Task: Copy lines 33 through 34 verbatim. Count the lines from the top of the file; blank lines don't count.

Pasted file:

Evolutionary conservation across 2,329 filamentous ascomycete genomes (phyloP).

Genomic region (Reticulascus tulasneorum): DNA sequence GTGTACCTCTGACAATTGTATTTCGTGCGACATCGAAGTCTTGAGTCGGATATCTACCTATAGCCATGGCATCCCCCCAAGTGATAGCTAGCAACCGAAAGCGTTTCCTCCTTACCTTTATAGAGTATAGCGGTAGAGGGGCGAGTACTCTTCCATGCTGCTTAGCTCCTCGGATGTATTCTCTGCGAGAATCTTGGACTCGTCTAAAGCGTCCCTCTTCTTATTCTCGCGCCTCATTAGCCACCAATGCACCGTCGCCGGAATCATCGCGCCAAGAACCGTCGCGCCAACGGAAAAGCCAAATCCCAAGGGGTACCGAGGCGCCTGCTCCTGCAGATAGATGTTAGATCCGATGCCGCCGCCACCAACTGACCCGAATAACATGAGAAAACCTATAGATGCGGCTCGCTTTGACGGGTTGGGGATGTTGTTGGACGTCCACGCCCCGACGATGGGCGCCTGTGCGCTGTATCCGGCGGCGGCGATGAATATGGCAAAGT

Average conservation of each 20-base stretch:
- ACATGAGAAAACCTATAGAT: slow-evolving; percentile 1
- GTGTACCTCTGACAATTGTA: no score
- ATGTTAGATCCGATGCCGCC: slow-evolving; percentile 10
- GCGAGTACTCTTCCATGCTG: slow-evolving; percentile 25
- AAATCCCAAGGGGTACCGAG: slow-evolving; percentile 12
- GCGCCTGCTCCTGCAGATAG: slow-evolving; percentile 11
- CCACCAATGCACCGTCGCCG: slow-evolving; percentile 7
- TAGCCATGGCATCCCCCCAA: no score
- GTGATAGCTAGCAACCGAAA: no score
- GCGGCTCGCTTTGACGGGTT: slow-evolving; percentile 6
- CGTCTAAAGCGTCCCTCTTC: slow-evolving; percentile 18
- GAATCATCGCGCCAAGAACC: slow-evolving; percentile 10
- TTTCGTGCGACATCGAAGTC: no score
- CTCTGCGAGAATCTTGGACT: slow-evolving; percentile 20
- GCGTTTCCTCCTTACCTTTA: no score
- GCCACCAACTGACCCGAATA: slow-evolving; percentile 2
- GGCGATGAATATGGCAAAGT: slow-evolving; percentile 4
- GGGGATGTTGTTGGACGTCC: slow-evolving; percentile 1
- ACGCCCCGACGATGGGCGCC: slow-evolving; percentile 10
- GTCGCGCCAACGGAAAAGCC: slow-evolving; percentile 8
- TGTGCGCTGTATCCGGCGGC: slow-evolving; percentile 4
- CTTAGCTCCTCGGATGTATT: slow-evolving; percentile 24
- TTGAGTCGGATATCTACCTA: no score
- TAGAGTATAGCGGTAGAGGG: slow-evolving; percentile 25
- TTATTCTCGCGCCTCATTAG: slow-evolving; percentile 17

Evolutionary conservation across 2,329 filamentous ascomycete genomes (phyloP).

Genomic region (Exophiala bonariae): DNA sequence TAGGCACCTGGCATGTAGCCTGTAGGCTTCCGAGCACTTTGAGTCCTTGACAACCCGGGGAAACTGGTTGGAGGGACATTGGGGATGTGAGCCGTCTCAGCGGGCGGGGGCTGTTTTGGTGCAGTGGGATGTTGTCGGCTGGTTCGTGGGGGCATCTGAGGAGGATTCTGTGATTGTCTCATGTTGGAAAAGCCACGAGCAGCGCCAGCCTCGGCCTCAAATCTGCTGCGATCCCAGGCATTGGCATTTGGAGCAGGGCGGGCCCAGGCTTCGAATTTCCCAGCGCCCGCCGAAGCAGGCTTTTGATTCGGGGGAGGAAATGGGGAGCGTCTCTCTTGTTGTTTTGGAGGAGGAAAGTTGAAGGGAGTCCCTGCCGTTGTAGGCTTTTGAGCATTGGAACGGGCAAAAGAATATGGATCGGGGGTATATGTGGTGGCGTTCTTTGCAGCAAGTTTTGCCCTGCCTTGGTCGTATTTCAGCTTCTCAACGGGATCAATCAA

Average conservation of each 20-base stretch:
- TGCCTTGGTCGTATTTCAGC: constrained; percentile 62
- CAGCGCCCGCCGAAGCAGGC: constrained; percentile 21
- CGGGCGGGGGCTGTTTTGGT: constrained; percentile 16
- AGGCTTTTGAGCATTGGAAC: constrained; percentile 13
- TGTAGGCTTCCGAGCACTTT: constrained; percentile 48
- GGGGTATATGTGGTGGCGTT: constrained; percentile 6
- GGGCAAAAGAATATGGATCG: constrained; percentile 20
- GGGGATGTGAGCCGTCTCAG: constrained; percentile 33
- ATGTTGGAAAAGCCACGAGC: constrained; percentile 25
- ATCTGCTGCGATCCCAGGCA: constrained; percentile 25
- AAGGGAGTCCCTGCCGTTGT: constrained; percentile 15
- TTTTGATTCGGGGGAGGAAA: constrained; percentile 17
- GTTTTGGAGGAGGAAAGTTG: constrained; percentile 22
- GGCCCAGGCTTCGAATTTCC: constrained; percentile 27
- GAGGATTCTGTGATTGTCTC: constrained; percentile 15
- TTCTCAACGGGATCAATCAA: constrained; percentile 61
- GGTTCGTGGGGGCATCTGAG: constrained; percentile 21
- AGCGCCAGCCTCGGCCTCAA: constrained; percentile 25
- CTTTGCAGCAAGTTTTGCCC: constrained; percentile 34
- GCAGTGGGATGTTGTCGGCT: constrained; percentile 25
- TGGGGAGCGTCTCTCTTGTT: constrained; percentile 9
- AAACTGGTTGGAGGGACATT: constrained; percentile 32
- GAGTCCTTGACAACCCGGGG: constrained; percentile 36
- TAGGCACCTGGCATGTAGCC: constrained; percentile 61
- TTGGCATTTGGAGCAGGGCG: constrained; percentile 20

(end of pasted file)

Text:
- CAGCGCCCGCCGAAGCAGGC: constrained; percentile 21
- CGGGCGGGGGCTGTTTTGGT: constrained; percentile 16